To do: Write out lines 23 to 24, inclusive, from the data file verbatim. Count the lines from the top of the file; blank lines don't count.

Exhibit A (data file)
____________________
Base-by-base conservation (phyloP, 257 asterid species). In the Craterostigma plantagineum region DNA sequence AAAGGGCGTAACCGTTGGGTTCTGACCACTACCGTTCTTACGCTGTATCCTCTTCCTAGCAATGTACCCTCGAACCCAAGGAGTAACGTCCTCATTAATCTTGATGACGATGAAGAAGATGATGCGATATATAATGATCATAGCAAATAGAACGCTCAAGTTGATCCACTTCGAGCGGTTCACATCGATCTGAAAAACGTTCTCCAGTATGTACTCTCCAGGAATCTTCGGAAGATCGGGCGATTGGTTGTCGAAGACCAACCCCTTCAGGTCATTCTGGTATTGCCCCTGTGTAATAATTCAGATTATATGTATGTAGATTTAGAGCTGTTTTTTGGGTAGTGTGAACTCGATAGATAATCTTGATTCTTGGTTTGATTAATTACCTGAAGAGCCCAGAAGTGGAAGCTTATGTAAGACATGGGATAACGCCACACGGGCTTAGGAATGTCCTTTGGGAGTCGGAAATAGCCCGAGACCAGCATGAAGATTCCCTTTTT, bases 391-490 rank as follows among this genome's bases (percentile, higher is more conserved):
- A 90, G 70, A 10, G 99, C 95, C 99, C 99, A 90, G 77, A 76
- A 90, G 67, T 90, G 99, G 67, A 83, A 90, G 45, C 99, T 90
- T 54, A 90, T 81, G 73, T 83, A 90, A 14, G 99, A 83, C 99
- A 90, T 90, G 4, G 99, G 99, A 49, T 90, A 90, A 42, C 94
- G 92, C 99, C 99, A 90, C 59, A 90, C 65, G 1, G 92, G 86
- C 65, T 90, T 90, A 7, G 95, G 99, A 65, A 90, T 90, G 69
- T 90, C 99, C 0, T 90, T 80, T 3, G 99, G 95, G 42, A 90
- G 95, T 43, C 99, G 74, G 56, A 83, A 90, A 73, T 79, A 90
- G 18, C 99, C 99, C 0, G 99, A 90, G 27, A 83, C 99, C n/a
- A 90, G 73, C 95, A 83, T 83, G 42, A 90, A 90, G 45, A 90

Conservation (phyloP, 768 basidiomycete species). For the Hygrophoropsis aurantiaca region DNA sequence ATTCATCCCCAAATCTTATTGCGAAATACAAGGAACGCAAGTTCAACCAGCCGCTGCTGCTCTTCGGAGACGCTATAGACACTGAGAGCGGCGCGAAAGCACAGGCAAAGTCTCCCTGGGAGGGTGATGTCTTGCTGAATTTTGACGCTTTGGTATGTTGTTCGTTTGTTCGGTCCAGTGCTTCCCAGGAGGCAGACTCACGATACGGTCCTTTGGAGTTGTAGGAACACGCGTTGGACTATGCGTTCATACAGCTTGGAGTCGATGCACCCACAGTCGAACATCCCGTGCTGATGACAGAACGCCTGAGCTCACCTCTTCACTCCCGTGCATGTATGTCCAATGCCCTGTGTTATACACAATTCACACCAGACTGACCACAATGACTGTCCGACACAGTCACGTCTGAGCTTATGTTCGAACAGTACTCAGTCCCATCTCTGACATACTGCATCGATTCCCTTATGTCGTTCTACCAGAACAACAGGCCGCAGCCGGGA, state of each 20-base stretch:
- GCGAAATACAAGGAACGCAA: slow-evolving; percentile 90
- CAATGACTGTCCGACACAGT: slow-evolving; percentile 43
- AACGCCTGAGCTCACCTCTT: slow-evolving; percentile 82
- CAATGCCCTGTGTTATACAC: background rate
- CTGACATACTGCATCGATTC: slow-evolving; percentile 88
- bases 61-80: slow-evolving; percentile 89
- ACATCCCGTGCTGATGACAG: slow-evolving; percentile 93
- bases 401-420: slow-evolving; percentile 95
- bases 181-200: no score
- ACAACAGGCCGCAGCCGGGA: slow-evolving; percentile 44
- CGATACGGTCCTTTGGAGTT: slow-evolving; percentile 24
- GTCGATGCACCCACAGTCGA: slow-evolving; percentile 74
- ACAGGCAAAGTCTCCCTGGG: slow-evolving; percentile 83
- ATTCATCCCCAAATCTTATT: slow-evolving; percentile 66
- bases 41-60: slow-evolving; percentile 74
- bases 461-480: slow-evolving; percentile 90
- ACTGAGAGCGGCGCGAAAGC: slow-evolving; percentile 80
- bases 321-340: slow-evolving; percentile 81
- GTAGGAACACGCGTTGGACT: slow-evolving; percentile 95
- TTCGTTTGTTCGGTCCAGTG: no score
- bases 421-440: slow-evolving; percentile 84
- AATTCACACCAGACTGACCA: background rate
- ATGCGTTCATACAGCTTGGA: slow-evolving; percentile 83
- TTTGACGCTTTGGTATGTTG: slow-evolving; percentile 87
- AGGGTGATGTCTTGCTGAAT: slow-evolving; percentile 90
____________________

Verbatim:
- CGATACGGTCCTTTGGAGTT: slow-evolving; percentile 24
- GTCGATGCACCCACAGTCGA: slow-evolving; percentile 74